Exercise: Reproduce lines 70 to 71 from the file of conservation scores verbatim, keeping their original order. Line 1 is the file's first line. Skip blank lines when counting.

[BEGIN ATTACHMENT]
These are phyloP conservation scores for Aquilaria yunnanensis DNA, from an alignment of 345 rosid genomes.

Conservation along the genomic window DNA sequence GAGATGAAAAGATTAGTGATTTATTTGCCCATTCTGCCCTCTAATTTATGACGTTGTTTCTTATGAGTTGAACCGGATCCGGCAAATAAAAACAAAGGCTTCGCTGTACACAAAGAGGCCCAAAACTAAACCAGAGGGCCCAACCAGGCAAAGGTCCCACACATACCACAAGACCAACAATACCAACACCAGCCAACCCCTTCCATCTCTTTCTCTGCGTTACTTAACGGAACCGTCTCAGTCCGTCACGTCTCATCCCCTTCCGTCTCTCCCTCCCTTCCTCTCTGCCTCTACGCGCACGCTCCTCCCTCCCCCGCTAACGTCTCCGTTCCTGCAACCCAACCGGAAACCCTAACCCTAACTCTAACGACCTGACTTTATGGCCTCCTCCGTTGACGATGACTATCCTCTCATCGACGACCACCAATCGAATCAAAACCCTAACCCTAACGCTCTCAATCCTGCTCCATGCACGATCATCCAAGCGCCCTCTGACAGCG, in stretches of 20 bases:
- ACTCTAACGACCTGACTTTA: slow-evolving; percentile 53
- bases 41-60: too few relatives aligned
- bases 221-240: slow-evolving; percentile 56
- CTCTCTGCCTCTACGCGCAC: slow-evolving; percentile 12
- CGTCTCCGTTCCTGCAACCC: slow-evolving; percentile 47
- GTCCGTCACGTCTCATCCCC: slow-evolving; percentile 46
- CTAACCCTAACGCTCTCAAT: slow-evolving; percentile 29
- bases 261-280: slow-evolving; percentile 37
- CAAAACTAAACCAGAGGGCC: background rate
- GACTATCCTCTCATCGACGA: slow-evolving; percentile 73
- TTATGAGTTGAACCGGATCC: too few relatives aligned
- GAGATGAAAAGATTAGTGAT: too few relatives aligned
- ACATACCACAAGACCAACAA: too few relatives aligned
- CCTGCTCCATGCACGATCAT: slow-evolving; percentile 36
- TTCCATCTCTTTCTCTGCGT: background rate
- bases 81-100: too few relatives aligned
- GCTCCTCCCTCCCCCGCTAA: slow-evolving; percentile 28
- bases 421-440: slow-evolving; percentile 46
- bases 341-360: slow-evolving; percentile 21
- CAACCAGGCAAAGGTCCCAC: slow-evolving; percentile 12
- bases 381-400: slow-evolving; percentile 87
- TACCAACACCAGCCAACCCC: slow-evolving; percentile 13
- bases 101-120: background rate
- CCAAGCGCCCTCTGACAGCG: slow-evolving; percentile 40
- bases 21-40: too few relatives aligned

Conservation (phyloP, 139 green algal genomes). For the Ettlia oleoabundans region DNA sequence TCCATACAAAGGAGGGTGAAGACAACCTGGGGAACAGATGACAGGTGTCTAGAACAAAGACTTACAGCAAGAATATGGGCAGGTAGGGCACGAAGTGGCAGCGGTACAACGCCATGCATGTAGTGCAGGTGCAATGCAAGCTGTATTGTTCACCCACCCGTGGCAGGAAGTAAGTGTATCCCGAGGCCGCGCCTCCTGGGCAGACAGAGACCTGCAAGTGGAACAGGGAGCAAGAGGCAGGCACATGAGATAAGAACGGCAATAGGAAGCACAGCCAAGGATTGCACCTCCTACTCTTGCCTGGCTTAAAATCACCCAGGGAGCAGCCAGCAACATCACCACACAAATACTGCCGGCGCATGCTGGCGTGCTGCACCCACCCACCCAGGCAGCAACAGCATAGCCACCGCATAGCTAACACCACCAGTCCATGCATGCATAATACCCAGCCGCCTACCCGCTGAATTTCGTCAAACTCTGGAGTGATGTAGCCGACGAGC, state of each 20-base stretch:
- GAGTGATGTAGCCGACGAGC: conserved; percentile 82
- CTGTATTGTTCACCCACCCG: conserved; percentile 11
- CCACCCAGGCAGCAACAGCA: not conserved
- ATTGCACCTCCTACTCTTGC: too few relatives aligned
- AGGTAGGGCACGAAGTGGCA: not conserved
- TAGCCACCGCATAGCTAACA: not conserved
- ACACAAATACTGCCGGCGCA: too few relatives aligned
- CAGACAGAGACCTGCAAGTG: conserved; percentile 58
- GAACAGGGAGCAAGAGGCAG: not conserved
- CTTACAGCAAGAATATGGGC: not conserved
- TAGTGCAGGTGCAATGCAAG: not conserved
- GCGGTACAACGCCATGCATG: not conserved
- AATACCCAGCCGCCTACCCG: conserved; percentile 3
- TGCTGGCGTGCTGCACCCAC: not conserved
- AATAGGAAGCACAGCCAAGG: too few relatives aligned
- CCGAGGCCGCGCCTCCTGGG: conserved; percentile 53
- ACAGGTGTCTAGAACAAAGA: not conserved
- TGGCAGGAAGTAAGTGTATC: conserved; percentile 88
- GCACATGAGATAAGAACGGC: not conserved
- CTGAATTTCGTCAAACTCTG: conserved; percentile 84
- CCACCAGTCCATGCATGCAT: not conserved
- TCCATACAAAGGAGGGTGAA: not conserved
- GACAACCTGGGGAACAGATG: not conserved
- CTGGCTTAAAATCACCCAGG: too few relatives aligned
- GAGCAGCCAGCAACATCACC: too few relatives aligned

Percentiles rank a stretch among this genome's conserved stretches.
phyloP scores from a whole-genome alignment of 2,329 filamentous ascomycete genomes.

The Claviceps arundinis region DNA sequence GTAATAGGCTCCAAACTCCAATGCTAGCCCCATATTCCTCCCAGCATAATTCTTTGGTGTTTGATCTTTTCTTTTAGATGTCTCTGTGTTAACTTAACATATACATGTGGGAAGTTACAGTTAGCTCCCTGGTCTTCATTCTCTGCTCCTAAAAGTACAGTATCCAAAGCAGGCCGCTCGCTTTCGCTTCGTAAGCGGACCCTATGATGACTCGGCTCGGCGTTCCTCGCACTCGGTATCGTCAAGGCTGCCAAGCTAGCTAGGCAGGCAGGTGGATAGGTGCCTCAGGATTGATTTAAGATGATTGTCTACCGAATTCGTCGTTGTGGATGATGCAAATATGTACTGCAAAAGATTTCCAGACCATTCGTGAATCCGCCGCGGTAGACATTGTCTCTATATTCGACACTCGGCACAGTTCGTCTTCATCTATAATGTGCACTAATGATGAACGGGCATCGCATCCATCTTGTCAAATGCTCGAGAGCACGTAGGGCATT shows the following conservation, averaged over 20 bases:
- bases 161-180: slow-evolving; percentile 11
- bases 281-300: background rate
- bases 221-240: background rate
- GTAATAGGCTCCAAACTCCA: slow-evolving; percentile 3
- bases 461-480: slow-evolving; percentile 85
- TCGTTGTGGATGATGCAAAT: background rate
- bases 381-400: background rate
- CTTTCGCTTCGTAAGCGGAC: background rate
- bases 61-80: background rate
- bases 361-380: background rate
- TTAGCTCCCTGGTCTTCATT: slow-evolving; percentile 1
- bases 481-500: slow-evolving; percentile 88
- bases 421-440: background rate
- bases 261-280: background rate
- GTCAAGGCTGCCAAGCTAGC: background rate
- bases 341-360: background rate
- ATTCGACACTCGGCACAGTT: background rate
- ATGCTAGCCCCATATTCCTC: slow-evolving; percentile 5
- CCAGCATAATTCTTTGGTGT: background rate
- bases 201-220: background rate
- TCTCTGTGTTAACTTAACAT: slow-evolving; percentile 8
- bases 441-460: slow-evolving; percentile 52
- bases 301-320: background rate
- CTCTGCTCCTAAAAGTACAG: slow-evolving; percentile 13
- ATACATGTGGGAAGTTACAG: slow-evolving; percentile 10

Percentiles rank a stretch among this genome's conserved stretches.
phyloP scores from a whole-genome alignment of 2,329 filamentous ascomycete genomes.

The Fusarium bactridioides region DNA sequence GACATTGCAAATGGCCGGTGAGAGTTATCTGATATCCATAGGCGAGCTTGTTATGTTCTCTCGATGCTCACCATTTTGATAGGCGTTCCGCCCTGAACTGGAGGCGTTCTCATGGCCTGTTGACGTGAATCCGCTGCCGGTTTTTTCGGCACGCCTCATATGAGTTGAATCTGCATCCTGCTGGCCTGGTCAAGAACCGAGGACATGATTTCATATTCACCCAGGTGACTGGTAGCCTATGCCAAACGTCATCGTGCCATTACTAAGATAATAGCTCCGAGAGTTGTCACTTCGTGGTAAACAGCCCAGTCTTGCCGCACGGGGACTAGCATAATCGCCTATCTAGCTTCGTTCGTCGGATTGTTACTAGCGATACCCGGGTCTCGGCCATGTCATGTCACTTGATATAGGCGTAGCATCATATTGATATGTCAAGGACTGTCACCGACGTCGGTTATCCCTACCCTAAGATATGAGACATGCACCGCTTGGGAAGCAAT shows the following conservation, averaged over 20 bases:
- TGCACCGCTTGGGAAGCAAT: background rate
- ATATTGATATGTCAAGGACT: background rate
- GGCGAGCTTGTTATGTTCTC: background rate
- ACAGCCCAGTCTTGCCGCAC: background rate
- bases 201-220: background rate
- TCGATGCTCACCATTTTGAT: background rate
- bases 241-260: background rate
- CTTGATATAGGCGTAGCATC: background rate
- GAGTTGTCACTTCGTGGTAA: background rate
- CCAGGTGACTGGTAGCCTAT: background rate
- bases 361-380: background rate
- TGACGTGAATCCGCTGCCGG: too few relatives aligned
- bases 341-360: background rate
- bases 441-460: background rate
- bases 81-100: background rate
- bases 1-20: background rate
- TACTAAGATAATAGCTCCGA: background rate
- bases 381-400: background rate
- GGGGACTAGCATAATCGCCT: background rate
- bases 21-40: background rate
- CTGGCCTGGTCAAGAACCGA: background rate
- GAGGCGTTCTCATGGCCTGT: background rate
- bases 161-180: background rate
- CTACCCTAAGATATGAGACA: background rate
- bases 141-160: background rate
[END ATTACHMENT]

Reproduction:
- bases 261-280: background rate
- GTCAAGGCTGCCAAGCTAGC: background rate